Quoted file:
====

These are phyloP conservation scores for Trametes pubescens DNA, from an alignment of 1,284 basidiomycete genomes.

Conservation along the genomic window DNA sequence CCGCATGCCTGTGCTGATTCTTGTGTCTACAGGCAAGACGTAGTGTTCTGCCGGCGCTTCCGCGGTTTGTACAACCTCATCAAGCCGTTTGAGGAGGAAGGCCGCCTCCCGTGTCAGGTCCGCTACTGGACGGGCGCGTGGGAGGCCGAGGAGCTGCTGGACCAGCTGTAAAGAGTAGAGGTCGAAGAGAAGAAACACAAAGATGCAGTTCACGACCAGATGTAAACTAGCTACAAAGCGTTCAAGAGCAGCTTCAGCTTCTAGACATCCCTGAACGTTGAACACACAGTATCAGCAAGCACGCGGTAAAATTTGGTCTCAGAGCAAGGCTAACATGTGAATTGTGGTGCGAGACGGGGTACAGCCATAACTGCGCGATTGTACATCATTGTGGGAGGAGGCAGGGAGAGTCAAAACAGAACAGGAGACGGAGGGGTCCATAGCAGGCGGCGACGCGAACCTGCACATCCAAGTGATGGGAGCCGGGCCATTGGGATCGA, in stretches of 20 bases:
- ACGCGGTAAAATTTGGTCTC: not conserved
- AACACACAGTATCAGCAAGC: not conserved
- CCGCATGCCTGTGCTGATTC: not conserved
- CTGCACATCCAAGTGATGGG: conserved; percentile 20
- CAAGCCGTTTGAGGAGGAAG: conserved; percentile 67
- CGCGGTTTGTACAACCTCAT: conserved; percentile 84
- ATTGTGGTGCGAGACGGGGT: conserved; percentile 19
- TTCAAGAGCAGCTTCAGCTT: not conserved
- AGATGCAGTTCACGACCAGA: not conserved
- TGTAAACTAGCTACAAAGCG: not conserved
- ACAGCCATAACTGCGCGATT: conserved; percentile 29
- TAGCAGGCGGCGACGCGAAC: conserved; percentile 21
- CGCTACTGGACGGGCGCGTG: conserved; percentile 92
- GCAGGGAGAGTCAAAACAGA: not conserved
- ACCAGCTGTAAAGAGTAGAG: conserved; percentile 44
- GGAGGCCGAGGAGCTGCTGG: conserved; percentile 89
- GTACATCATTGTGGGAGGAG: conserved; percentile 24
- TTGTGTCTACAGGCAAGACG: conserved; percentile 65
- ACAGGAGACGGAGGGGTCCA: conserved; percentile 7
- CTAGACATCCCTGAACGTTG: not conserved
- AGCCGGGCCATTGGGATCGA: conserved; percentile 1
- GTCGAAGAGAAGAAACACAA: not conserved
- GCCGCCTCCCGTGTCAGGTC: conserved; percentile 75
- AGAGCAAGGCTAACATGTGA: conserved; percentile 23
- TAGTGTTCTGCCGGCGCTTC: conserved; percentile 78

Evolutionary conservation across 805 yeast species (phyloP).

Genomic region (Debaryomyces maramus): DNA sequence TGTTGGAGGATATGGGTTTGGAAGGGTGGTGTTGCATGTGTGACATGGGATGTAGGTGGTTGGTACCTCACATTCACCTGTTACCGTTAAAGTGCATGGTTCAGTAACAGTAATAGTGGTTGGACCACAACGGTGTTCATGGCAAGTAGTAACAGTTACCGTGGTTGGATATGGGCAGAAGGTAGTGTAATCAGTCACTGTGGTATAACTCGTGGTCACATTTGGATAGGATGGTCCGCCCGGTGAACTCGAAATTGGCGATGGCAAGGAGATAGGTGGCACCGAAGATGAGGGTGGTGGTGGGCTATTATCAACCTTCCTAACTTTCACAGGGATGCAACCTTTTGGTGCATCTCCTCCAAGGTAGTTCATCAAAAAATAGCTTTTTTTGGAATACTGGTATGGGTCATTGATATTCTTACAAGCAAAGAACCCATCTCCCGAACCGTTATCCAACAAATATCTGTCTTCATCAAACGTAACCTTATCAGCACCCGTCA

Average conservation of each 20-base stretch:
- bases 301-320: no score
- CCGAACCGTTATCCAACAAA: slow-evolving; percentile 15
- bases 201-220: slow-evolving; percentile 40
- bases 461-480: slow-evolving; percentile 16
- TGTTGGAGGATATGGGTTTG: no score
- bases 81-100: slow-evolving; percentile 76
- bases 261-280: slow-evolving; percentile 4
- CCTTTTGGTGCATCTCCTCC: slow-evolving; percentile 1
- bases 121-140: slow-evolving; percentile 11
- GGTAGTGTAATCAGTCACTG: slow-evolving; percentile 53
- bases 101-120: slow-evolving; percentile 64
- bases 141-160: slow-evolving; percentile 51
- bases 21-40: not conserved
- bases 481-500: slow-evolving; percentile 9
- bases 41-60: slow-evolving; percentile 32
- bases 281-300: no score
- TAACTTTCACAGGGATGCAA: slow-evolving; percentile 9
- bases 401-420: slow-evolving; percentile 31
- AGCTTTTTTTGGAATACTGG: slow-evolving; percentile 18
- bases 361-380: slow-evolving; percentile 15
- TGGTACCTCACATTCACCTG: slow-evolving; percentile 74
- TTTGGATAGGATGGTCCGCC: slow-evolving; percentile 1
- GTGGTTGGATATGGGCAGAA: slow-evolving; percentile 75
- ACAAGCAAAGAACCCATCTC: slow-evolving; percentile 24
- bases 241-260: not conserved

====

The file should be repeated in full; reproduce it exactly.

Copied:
These are phyloP conservation scores for Trametes pubescens DNA, from an alignment of 1,284 basidiomycete genomes.

Conservation along the genomic window DNA sequence CCGCATGCCTGTGCTGATTCTTGTGTCTACAGGCAAGACGTAGTGTTCTGCCGGCGCTTCCGCGGTTTGTACAACCTCATCAAGCCGTTTGAGGAGGAAGGCCGCCTCCCGTGTCAGGTCCGCTACTGGACGGGCGCGTGGGAGGCCGAGGAGCTGCTGGACCAGCTGTAAAGAGTAGAGGTCGAAGAGAAGAAACACAAAGATGCAGTTCACGACCAGATGTAAACTAGCTACAAAGCGTTCAAGAGCAGCTTCAGCTTCTAGACATCCCTGAACGTTGAACACACAGTATCAGCAAGCACGCGGTAAAATTTGGTCTCAGAGCAAGGCTAACATGTGAATTGTGGTGCGAGACGGGGTACAGCCATAACTGCGCGATTGTACATCATTGTGGGAGGAGGCAGGGAGAGTCAAAACAGAACAGGAGACGGAGGGGTCCATAGCAGGCGGCGACGCGAACCTGCACATCCAAGTGATGGGAGCCGGGCCATTGGGATCGA, in stretches of 20 bases:
- ACGCGGTAAAATTTGGTCTC: not conserved
- AACACACAGTATCAGCAAGC: not conserved
- CCGCATGCCTGTGCTGATTC: not conserved
- CTGCACATCCAAGTGATGGG: conserved; percentile 20
- CAAGCCGTTTGAGGAGGAAG: conserved; percentile 67
- CGCGGTTTGTACAACCTCAT: conserved; percentile 84
- ATTGTGGTGCGAGACGGGGT: conserved; percentile 19
- TTCAAGAGCAGCTTCAGCTT: not conserved
- AGATGCAGTTCACGACCAGA: not conserved
- TGTAAACTAGCTACAAAGCG: not conserved
- ACAGCCATAACTGCGCGATT: conserved; percentile 29
- TAGCAGGCGGCGACGCGAAC: conserved; percentile 21
- CGCTACTGGACGGGCGCGTG: conserved; percentile 92
- GCAGGGAGAGTCAAAACAGA: not conserved
- ACCAGCTGTAAAGAGTAGAG: conserved; percentile 44
- GGAGGCCGAGGAGCTGCTGG: conserved; percentile 89
- GTACATCATTGTGGGAGGAG: conserved; percentile 24
- TTGTGTCTACAGGCAAGACG: conserved; percentile 65
- ACAGGAGACGGAGGGGTCCA: conserved; percentile 7
- CTAGACATCCCTGAACGTTG: not conserved
- AGCCGGGCCATTGGGATCGA: conserved; percentile 1
- GTCGAAGAGAAGAAACACAA: not conserved
- GCCGCCTCCCGTGTCAGGTC: conserved; percentile 75
- AGAGCAAGGCTAACATGTGA: conserved; percentile 23
- TAGTGTTCTGCCGGCGCTTC: conserved; percentile 78

Evolutionary conservation across 805 yeast species (phyloP).

Genomic region (Debaryomyces maramus): DNA sequence TGTTGGAGGATATGGGTTTGGAAGGGTGGTGTTGCATGTGTGACATGGGATGTAGGTGGTTGGTACCTCACATTCACCTGTTACCGTTAAAGTGCATGGTTCAGTAACAGTAATAGTGGTTGGACCACAACGGTGTTCATGGCAAGTAGTAACAGTTACCGTGGTTGGATATGGGCAGAAGGTAGTGTAATCAGTCACTGTGGTATAACTCGTGGTCACATTTGGATAGGATGGTCCGCCCGGTGAACTCGAAATTGGCGATGGCAAGGAGATAGGTGGCACCGAAGATGAGGGTGGTGGTGGGCTATTATCAACCTTCCTAACTTTCACAGGGATGCAACCTTTTGGTGCATCTCCTCCAAGGTAGTTCATCAAAAAATAGCTTTTTTTGGAATACTGGTATGGGTCATTGATATTCTTACAAGCAAAGAACCCATCTCCCGAACCGTTATCCAACAAATATCTGTCTTCATCAAACGTAACCTTATCAGCACCCGTCA

Average conservation of each 20-base stretch:
- bases 301-320: no score
- CCGAACCGTTATCCAACAAA: slow-evolving; percentile 15
- bases 201-220: slow-evolving; percentile 40
- bases 461-480: slow-evolving; percentile 16
- TGTTGGAGGATATGGGTTTG: no score
- bases 81-100: slow-evolving; percentile 76
- bases 261-280: slow-evolving; percentile 4
- CCTTTTGGTGCATCTCCTCC: slow-evolving; percentile 1
- bases 121-140: slow-evolving; percentile 11
- GGTAGTGTAATCAGTCACTG: slow-evolving; percentile 53
- bases 101-120: slow-evolving; percentile 64
- bases 141-160: slow-evolving; percentile 51
- bases 21-40: not conserved
- bases 481-500: slow-evolving; percentile 9
- bases 41-60: slow-evolving; percentile 32
- bases 281-300: no score
- TAACTTTCACAGGGATGCAA: slow-evolving; percentile 9
- bases 401-420: slow-evolving; percentile 31
- AGCTTTTTTTGGAATACTGG: slow-evolving; percentile 18
- bases 361-380: slow-evolving; percentile 15
- TGGTACCTCACATTCACCTG: slow-evolving; percentile 74
- TTTGGATAGGATGGTCCGCC: slow-evolving; percentile 1
- GTGGTTGGATATGGGCAGAA: slow-evolving; percentile 75
- ACAAGCAAAGAACCCATCTC: slow-evolving; percentile 24
- bases 241-260: not conserved